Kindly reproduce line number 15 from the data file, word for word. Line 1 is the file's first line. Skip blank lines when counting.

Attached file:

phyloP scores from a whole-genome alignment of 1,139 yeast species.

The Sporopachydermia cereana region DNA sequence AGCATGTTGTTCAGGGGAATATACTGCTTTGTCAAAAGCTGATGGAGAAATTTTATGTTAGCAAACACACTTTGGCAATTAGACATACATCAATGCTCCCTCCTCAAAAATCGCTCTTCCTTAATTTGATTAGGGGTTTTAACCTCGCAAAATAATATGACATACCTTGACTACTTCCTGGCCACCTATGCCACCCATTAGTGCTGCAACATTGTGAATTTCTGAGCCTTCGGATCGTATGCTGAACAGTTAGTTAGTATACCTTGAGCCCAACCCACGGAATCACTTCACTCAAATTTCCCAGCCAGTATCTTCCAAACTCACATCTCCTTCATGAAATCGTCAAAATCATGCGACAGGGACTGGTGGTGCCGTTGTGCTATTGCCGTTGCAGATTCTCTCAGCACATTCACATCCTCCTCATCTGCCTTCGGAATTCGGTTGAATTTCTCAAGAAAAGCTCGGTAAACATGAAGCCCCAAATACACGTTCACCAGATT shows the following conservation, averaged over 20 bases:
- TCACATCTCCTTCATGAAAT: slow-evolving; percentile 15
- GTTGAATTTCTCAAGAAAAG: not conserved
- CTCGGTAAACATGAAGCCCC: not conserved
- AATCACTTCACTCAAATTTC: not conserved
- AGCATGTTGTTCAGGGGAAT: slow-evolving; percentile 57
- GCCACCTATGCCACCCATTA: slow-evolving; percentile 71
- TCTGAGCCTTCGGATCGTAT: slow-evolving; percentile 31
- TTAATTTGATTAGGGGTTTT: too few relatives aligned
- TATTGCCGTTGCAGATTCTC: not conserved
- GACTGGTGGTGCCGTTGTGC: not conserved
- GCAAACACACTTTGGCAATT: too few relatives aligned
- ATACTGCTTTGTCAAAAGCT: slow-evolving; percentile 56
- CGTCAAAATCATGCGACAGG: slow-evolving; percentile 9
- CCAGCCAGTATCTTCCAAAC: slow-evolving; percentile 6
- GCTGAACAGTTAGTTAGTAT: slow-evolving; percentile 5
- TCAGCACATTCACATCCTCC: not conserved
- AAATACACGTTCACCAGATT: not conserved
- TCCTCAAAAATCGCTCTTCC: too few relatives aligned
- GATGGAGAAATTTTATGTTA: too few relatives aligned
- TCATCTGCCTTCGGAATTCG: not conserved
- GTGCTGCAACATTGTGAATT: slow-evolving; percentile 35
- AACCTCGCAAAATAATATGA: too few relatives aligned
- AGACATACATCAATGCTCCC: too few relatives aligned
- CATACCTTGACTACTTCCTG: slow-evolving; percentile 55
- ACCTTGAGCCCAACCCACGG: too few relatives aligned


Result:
- CGTCAAAATCATGCGACAGG: slow-evolving; percentile 9